Fear in London as acid attacks soar

LONDON: Delivery rider Jabed Hussain was waiting at a traffic light one night in east London when two attackers sprayed acid in his face and stole his moped.
It was one of hundreds of attacks in the British capital every year that have prompted government intervention and left the city’s police force asking the public for help to tackle the crime wave.
Hussain recalled feeling “burning on my face” during the robbery in Hackney.
“If they want to take my bike, there are a lot of weapons… why (have) they got to choose the weapon of acid?” he said as he returned to the spot where the attack happened.
The number of assaults is increasing rapidly.
The British capital saw 454 acid attacks reported last year, up from 261 in 2015 and 166 the year before.
Hussain suffers from chest problems after swallowing water which he believes contained traces of the acid, although his helmet protected much of his face and he has no visible scars.
A pizza delivery driver attacked in north-east London last month was not so lucky, left in a critical condition after being sprayed with acid while his helmet visor was up.
Jaf Shah, head of the London-based Acid Survivors Trust International, said victims were “incredibly strong, resilient and courageous individuals”.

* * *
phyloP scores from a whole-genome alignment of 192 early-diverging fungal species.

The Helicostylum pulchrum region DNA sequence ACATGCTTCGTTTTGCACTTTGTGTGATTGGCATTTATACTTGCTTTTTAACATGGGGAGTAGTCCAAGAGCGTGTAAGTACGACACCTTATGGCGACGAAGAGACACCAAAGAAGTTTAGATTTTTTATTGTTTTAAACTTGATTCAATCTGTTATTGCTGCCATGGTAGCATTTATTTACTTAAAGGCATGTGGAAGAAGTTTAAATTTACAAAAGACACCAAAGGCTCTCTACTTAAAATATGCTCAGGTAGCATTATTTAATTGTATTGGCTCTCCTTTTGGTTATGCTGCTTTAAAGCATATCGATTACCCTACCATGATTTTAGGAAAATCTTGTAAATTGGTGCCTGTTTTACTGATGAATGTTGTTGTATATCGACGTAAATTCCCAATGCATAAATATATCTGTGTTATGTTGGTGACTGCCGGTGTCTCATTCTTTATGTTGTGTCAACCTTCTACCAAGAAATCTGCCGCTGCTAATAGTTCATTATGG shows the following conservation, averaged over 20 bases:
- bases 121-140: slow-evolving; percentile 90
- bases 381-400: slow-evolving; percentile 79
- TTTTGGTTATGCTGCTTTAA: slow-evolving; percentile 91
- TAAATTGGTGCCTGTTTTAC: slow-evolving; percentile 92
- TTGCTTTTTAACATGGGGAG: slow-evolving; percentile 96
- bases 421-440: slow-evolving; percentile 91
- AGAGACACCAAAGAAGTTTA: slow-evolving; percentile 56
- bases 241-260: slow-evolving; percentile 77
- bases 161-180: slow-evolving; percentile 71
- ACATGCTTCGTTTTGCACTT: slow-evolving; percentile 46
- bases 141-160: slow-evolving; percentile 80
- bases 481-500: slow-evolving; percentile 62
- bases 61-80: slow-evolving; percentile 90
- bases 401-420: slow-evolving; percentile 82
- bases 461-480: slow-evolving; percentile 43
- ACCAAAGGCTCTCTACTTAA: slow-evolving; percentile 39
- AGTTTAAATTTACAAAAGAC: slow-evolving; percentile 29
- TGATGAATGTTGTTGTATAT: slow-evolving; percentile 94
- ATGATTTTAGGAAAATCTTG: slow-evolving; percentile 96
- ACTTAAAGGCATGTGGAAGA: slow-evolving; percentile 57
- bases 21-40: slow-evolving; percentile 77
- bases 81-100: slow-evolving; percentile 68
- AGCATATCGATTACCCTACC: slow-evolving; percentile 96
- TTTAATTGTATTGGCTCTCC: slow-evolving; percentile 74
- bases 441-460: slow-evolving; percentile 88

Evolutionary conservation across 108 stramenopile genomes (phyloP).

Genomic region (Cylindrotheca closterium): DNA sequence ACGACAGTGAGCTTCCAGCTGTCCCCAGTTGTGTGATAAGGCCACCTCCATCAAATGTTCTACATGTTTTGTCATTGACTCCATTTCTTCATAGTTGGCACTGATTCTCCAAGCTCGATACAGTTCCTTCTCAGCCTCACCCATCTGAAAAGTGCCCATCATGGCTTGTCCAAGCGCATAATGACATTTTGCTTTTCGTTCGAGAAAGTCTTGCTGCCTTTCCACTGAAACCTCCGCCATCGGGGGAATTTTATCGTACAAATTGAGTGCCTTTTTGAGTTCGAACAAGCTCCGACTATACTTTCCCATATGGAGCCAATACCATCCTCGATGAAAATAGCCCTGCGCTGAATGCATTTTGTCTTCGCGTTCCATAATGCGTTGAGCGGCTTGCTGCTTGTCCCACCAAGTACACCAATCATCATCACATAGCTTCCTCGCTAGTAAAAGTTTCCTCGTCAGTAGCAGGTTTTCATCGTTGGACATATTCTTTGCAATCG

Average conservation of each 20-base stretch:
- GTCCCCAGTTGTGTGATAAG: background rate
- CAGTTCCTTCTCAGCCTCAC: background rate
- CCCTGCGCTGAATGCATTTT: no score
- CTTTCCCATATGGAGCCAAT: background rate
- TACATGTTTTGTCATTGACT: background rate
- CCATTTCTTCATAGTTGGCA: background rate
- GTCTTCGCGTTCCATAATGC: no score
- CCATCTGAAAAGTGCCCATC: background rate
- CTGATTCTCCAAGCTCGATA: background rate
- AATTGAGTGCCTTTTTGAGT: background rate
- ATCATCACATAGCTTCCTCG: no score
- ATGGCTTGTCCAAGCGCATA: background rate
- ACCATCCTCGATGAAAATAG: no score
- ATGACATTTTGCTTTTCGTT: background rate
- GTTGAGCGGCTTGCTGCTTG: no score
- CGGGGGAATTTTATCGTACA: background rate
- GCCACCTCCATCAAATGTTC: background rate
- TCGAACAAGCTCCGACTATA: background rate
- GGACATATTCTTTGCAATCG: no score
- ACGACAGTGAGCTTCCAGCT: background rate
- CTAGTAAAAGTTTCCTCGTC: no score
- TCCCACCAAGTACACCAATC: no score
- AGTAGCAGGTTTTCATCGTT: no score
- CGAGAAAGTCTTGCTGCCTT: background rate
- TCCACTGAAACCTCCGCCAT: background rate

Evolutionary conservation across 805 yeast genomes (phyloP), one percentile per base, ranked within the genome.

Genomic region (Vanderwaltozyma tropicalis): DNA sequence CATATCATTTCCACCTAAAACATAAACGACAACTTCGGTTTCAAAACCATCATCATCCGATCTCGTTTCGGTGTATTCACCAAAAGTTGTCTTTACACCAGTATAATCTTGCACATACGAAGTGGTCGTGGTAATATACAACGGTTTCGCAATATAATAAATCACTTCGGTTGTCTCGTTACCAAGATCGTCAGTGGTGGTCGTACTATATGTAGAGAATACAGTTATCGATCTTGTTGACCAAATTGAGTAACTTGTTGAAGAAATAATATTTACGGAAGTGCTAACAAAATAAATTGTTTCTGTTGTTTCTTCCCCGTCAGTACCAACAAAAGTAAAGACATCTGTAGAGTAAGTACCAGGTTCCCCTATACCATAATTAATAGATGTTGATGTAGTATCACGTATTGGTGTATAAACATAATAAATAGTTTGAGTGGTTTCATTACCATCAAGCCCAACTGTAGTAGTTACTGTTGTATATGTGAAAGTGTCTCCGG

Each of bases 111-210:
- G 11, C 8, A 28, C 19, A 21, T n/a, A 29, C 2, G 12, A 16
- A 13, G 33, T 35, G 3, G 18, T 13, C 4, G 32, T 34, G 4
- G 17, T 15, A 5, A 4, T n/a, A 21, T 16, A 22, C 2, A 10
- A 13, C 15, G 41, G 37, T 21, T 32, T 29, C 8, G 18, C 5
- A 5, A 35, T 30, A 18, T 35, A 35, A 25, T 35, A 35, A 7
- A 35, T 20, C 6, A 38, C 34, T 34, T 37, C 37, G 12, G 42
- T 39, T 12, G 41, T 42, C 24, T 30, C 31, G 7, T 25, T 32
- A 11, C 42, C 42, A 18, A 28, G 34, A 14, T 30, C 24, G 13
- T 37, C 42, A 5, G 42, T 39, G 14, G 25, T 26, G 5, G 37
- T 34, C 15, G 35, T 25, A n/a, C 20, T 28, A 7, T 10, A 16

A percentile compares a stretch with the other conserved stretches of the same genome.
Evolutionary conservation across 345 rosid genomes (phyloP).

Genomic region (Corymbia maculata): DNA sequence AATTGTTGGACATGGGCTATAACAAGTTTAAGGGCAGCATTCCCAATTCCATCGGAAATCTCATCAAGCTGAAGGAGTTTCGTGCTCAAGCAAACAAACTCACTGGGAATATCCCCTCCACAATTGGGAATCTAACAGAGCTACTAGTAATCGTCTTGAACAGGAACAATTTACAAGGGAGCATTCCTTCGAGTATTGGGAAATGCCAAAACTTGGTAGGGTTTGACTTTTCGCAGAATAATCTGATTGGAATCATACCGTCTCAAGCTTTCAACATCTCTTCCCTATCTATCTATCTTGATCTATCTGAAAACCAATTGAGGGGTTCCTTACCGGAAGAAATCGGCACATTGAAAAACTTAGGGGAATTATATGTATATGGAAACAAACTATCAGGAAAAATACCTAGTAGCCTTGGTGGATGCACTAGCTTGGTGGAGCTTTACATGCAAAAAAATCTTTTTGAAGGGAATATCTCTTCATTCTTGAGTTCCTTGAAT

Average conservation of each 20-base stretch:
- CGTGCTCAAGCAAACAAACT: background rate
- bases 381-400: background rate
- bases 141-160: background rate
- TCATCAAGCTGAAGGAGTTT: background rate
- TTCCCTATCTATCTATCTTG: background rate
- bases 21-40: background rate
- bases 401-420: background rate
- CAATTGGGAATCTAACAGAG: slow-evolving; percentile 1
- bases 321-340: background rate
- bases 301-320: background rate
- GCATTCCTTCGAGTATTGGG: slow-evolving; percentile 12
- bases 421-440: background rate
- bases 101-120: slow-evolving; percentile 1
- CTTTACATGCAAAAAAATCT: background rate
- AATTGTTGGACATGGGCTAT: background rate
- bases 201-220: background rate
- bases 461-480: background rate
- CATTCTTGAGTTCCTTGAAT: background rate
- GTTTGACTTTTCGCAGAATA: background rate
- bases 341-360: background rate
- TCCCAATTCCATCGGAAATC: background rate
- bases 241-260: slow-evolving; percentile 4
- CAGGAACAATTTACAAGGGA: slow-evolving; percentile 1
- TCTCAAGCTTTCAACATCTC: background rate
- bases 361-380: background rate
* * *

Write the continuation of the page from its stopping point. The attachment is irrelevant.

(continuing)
“Because when you take into account the devastation of such an attack, it requires an enormous amount of strength to go through and recover,” he said.
Shah blamed the increase in attacks on a lack of regulation to stop people buying acid, although he noted the recent cases have “concentrated the minds of government officials”.
Home Secretary Amber Rudd announced new proposals in October to force people carrying acid to prove they have a legitimate reason, taking the same approach used to tackle knife violence where possession of the weapon alone is criminalised.
Rudd also plans to require people buying high-concentrate sulphuric acid — such as drain cleaner — to apply for a Home Office licence. MP Stephen Timms called for the changes in parliament in July, after his east London constituency of East Ham suffered a spate of attacks.
His intervention followed an attack against two cousins who were sitting in their car in Beckton, leaving both with life-changing injuries.
“What we cannot do is allow a situation where people feel scared to walk around the streets,” he said in his local library.
“And that’s the position we were getting into after that attack on the two cousins, people just thought it wasn’t safe to walk up and down the road anymore.”
With many offenders in their teens or early 20s, East Ham’s borough of Newham in east London has preempted new legislation by asking shopkeepers to challenge young people buying acid and refuse sales if they are suspicious of customers’ intentions.
“The response in Newham has been really positive… Shopkeepers are actually very happy to be involved in addressing this problem,” said Timms.
Hackney’s borough commander Simon Laurence appealed to parents, teachers and social workers to ask young people what they’re carrying in plastic bottles. — AFP